To Maintain Trust In Science, Lose The Peer Review

In their commentary article, To Maintain Trust in Science, Lose the Peer Review, Benjamin Mazer, MD, MBA and John M. Mandrola, MD share their views on the problems with peer reviews and what should be our next step moving forward to decrease mistrust when disseminating information. This article was originally published on Medscape’s news and perspective section.

They state “In truth, scientific journals have always been a weak check on misinformation. For every journal article published, only a few volunteer reviewers evaluate the work before publication. The vulnerabilities of “peer review” have been described even by those charged with managing it, such as former BMJ editor Richard Smith.[2] He and his colleagues have intentionally introduced errors into manuscripts sent for peer review, and found that these deliberate errors were often missed.[3] Reviewers vary greatly in how closely they examine a manuscript; they often have their own agenda and conflicts biasing their evaluation; if flaws are identified after publication, the study is almost never retracted.”

They propose that “…People with expertise in journalism and public policy could help improve translation of science. Experts in these disciplines are trained to evaluate the entire context of an event, to seek multiple viewpoints, and to write in a fair and accessible manner. Because they are better-equipped to tease out fraud and bias, and to consider the downstream consequences for the public, people with such expertise should be regularly reviewing and even editing scientific manuscripts.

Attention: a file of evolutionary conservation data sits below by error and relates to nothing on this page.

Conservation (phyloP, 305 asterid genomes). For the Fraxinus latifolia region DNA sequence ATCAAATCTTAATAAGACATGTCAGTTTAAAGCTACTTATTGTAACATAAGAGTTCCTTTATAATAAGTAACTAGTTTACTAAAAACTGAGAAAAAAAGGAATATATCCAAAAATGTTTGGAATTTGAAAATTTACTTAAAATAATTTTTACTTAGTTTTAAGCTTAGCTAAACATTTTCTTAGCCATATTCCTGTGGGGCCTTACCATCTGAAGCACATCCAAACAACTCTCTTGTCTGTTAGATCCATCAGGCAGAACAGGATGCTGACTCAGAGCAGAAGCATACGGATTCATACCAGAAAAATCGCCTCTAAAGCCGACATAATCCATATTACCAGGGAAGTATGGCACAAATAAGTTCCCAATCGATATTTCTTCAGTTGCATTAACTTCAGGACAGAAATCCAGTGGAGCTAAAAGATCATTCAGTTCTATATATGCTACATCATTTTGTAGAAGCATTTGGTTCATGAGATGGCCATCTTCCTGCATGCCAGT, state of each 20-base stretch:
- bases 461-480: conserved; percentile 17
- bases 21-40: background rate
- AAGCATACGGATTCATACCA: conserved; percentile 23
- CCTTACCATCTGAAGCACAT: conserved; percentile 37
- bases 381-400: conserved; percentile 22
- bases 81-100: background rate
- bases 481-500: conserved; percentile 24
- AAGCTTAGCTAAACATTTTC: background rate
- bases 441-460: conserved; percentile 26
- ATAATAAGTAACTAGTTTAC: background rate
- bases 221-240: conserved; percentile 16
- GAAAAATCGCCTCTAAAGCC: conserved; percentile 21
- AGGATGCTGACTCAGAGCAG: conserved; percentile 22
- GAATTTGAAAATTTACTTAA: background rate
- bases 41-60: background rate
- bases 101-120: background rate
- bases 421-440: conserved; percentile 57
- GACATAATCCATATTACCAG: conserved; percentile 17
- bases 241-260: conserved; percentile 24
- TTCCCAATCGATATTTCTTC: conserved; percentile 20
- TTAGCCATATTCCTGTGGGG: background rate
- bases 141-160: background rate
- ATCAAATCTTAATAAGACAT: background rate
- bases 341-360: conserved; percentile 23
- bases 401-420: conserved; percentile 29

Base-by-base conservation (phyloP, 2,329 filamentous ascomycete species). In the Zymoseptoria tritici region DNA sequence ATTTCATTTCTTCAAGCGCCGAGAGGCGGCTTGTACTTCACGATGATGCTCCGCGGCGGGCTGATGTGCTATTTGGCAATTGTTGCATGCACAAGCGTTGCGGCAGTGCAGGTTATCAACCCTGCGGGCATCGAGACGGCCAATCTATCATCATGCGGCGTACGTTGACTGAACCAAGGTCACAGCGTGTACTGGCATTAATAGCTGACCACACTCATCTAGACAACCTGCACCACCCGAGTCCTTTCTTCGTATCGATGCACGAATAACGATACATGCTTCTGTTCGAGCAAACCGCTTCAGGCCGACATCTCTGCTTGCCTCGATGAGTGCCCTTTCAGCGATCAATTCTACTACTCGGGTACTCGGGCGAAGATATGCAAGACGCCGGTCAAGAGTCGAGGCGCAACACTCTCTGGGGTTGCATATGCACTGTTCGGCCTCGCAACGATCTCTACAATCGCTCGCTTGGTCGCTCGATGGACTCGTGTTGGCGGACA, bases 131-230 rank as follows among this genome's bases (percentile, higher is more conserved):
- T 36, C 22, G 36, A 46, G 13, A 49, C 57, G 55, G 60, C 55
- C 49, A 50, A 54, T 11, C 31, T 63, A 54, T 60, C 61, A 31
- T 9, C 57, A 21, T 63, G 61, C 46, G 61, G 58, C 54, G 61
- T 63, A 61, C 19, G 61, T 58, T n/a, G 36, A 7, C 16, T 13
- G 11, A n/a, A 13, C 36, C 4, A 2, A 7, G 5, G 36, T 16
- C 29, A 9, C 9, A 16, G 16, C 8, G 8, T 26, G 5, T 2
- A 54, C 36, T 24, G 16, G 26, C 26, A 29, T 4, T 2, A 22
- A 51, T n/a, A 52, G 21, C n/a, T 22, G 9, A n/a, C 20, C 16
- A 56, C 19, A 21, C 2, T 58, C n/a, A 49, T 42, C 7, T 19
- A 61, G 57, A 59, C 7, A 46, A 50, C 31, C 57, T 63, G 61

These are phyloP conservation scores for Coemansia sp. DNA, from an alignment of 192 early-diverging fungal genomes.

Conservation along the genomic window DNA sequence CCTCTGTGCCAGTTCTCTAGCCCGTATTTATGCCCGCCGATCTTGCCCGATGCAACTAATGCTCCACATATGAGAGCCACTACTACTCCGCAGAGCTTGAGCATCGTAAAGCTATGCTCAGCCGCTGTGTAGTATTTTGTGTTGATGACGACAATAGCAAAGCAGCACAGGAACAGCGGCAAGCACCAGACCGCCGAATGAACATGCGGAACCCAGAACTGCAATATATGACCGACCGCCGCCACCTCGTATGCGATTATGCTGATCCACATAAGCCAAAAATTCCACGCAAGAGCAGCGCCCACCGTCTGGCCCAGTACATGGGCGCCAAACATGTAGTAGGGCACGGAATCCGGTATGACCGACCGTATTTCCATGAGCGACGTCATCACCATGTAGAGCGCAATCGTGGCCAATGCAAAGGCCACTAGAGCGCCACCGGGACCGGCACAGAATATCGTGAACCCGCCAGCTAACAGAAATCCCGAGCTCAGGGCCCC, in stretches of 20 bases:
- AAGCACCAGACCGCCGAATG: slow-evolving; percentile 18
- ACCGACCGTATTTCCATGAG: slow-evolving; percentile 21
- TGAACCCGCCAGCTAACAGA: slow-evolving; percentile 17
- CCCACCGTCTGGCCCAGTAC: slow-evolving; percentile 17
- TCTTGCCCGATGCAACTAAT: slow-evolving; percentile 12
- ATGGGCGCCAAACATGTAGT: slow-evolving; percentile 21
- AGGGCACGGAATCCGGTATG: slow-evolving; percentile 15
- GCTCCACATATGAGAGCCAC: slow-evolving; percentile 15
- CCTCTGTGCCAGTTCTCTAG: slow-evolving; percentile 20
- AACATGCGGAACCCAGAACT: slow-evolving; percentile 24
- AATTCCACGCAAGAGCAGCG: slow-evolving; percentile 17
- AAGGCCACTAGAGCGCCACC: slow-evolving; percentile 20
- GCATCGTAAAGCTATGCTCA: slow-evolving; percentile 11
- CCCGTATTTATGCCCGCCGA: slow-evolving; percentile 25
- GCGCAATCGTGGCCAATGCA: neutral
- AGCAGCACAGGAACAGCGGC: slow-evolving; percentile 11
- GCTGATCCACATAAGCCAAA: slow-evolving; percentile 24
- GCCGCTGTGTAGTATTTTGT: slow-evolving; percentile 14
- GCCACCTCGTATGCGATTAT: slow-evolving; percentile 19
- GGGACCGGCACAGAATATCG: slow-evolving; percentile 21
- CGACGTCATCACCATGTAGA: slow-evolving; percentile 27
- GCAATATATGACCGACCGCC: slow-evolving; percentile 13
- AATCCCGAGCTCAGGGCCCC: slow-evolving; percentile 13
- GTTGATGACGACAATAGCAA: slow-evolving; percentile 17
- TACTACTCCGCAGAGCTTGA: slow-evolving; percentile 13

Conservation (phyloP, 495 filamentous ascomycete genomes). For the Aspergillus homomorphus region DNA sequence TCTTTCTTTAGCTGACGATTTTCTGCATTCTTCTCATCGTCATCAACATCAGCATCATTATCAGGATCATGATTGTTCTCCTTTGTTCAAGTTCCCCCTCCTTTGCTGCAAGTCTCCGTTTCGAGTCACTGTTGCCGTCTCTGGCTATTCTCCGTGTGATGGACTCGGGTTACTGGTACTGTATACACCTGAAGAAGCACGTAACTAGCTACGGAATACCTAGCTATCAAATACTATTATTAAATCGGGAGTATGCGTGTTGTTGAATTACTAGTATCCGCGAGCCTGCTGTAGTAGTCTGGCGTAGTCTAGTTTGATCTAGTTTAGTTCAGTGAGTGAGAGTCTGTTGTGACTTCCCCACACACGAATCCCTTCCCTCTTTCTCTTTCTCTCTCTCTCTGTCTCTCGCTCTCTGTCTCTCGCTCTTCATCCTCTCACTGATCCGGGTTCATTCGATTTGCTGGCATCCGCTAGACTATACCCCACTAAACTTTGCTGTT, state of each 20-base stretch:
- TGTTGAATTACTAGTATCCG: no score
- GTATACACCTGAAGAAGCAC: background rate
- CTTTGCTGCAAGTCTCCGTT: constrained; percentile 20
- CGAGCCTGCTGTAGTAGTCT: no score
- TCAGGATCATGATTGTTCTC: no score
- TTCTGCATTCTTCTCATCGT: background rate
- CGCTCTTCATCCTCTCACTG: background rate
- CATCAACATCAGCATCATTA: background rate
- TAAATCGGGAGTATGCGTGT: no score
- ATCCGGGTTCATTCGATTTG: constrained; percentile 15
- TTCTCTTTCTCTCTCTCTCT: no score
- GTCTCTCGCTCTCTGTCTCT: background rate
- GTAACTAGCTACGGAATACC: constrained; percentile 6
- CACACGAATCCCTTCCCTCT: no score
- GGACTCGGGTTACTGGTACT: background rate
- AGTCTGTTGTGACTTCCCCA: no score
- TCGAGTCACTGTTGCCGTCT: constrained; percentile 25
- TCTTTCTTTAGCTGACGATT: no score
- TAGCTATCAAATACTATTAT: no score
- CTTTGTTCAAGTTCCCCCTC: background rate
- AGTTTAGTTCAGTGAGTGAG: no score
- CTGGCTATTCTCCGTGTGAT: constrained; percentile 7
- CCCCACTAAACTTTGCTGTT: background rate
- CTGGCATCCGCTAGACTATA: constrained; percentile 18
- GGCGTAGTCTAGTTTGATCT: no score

In close collaboration, scientists, journalists, and policy experts could be even more effective. It will not be cheap to reorient the scientific literature toward a journalistic, context-aware approach, but the money is there. The for-profit scientific publishing industry has annual revenues over $20 billion, some of the highest margins of any industry. At the same time, the decline of traditional news media has created a glut of underemployed journalists.

This new interdisciplinary “contextual review” could be reserved for pivotal studies that will influence patient care or reframe our understanding of fundamental scientific models; niche, technical work can be evaluated in real time on more affordable preprint servers by the scientists who will make use of it.”

To read the read the article in its entirety, follow the following link: https://www.medscape.com/viewarticle/908647?src=WNL_infoc_190223_MSCPEDIT_Ward&uac=313531AK&impID=1892054&faf=1#vp_1